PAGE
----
1. ongoing issues and further improvements relating to the interaction and information sharing between the family law system and state and territory child protection systems, and family and domestic violence jurisdictions, including:
  2. the process, and evidential and legal standards and onuses of proof, in relation to the granting of domestic violence orders and apprehended violence orders, and
  3. the visibility of, and consideration given to, domestic violence orders and apprehended violence orders in family law proceedings;
  4. the appropriateness of family court powers to ensure parties in family law proceedings provide truthful and complete evidence, and the ability of the court to make orders for non-compliance and the efficacy of the enforcement of such orders;
  5. beyond the proposed merger of the Family Court and the Federal Circuit Court any other reform that may be needed to the family law and the current structure of the Family Court and the Federal Circuit Court;
  6. the financial costs to families of family law proceedings, and options to reduce the financial impact, with particular focus on those instances where legal fees incurred by parties are disproportionate to the total property pool in dispute or are disproportionate to the objective level of complexity of parenting issues, and with consideration being given amongst other things to banning ‘disappointment fees’, and:
  7. capping total fees by reference to the total pool of assets in dispute, or any other regulatory option to prevent disproportionate legal fees being charged in family law matters, and
  8. any mechanisms to improve the timely, efficient and effective resolution of property disputes in family law proceedings;
  9. the effectiveness of the delivery of family law support services and family dispute resolution processes;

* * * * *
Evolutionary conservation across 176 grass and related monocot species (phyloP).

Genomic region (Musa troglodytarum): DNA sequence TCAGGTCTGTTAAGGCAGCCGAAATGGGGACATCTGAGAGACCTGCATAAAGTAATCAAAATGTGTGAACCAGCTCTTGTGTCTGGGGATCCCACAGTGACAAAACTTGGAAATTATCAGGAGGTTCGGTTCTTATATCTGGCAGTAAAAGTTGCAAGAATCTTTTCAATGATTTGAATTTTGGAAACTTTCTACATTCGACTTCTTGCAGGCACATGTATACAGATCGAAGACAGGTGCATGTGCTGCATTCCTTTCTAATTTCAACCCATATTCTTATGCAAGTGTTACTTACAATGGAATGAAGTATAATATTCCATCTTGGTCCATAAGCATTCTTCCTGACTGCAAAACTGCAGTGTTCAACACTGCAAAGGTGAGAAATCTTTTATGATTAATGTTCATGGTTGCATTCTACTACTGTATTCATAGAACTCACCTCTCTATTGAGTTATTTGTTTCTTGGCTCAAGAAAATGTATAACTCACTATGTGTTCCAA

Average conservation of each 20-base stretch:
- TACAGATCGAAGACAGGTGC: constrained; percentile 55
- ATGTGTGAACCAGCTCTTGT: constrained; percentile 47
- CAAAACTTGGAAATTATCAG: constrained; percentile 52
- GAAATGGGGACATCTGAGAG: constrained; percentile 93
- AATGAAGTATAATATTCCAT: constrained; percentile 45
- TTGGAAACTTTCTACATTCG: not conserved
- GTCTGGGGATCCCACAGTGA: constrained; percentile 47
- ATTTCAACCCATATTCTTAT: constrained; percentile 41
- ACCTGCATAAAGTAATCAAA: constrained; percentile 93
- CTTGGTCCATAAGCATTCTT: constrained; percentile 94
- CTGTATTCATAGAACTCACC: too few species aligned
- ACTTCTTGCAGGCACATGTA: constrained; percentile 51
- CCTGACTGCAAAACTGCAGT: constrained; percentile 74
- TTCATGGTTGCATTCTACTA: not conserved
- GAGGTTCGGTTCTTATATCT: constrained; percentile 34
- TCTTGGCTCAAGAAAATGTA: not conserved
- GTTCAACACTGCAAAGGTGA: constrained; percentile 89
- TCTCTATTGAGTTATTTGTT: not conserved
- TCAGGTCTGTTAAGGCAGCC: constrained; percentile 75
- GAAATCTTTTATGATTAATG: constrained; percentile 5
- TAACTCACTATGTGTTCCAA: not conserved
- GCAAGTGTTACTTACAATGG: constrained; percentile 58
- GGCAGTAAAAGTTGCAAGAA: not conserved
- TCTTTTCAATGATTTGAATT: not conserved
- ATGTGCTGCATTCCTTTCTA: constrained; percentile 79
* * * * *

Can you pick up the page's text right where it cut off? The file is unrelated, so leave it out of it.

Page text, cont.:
10. the impacts of family law proceedings on the health, safety and wellbeing of children and families involved in those proceedings;
  11. any issues arising for grandparent carers in family law matters and family law court proceedings;
  12. any further avenues to improve the performance and monitoring of professionals involved in family law proceedings and the resolution of disputes, including agencies, family law practitioners, family law experts and report writers, the staff and judicial officers of the courts, and family dispute resolution practitioners;
  13. any improvements to the interaction between the family law system and the child support system;
  14. the potential usage of pre-nuptial agreements and their enforceability to minimise future property disputes; and
  15. any related matters.
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Categories: 2019 Family Court Inquiry, Actual Bias, Apprehended Bias, Child Support, Complaints against Judiciary, Complaints against Lawyers, Court Access, Court Decision, Court Delays, Court Fees, Court Fees, Divorce, Family Law Act, Family Law Courts, Family Law Reform, Inquiry